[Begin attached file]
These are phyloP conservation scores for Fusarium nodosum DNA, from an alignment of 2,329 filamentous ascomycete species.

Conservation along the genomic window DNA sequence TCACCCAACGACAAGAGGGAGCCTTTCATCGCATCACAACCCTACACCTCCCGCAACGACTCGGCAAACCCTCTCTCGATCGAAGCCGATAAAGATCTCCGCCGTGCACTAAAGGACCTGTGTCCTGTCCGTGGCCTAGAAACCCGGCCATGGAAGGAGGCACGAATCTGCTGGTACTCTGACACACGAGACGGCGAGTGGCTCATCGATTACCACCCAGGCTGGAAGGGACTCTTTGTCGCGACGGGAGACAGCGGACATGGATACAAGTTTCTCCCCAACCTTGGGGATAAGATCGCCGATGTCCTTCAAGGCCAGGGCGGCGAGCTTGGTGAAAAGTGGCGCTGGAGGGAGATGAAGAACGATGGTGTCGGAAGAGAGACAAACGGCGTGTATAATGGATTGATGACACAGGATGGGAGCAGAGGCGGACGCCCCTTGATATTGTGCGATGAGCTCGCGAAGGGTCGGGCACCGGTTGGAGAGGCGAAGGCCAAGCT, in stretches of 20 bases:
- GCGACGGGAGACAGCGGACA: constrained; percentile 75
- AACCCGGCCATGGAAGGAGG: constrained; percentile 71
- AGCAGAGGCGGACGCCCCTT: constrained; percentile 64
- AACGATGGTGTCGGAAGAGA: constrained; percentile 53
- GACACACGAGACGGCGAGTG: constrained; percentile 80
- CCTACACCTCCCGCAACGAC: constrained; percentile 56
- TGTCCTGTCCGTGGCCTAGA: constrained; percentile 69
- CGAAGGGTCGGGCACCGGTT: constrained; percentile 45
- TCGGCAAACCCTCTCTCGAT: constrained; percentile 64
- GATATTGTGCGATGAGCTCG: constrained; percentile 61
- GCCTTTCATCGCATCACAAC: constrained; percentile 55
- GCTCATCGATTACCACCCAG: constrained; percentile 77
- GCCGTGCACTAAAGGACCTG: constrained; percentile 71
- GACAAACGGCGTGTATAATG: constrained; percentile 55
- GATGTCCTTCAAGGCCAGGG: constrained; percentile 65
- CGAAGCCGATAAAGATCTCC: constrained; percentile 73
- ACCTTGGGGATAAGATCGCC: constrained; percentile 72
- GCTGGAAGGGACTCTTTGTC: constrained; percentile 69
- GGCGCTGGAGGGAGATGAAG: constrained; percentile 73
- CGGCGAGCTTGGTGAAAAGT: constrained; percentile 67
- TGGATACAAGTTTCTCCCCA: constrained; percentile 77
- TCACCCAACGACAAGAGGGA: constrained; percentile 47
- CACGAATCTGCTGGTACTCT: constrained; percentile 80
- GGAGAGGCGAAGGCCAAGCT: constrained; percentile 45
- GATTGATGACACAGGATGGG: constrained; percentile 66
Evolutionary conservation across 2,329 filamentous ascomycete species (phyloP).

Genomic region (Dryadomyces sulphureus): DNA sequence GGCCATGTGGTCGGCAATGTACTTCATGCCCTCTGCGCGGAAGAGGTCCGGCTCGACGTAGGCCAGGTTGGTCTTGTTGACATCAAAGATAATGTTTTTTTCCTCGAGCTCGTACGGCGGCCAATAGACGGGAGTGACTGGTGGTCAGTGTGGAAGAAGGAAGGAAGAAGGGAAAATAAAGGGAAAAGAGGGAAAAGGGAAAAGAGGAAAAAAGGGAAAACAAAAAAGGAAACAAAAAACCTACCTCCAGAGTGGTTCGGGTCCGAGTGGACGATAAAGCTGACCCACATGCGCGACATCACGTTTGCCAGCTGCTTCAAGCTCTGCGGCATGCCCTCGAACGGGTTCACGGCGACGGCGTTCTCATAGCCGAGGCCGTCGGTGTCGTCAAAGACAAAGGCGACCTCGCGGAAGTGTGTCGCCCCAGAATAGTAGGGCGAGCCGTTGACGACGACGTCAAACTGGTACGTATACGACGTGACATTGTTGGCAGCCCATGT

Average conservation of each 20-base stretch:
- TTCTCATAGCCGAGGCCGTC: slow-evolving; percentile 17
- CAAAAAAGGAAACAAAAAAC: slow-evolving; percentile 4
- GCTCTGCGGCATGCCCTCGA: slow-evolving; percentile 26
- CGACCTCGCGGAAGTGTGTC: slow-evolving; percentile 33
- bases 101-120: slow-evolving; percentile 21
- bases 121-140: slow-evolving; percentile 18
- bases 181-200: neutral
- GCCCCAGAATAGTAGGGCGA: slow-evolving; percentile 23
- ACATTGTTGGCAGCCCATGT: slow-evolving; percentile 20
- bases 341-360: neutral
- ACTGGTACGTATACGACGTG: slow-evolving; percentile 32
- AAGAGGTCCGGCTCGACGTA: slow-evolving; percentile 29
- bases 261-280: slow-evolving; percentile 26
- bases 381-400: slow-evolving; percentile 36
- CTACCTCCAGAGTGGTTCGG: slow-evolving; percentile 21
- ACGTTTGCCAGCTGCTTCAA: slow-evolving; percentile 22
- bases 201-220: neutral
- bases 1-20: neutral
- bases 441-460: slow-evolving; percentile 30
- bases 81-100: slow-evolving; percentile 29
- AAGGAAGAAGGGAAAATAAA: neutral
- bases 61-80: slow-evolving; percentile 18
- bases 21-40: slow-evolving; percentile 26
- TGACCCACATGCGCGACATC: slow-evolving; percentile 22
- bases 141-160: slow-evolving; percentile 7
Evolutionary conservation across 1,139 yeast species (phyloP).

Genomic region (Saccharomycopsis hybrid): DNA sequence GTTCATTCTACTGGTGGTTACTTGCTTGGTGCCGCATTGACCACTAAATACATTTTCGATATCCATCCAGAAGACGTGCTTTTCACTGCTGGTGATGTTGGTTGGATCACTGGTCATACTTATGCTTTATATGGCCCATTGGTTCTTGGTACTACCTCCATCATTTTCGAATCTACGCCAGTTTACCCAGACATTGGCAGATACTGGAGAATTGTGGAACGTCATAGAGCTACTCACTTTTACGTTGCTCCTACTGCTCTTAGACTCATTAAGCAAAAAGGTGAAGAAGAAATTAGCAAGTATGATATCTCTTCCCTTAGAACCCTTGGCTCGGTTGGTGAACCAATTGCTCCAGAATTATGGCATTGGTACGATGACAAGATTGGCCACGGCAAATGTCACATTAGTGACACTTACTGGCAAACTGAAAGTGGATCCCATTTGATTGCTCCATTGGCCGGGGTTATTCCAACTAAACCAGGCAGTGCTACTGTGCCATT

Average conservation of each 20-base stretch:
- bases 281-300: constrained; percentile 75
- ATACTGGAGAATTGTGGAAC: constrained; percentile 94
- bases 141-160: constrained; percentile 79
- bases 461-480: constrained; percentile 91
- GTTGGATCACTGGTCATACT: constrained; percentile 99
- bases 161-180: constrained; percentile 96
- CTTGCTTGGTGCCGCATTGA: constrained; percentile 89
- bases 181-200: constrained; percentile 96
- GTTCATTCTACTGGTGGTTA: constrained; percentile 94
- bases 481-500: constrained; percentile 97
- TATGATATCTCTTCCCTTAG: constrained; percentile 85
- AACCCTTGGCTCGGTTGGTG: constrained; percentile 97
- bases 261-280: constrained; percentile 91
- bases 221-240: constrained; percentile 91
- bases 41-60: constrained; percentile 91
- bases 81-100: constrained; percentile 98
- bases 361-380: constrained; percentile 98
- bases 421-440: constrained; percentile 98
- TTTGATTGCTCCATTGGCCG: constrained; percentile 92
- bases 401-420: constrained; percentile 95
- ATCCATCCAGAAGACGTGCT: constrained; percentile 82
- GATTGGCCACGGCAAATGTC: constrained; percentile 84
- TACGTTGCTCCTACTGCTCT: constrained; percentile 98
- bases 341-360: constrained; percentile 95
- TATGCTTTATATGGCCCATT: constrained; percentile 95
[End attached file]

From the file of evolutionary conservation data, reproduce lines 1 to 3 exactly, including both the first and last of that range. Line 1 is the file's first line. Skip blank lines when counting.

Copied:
These are phyloP conservation scores for Fusarium nodosum DNA, from an alignment of 2,329 filamentous ascomycete species.

Conservation along the genomic window DNA sequence TCACCCAACGACAAGAGGGAGCCTTTCATCGCATCACAACCCTACACCTCCCGCAACGACTCGGCAAACCCTCTCTCGATCGAAGCCGATAAAGATCTCCGCCGTGCACTAAAGGACCTGTGTCCTGTCCGTGGCCTAGAAACCCGGCCATGGAAGGAGGCACGAATCTGCTGGTACTCTGACACACGAGACGGCGAGTGGCTCATCGATTACCACCCAGGCTGGAAGGGACTCTTTGTCGCGACGGGAGACAGCGGACATGGATACAAGTTTCTCCCCAACCTTGGGGATAAGATCGCCGATGTCCTTCAAGGCCAGGGCGGCGAGCTTGGTGAAAAGTGGCGCTGGAGGGAGATGAAGAACGATGGTGTCGGAAGAGAGACAAACGGCGTGTATAATGGATTGATGACACAGGATGGGAGCAGAGGCGGACGCCCCTTGATATTGTGCGATGAGCTCGCGAAGGGTCGGGCACCGGTTGGAGAGGCGAAGGCCAAGCT, in stretches of 20 bases:
- GCGACGGGAGACAGCGGACA: constrained; percentile 75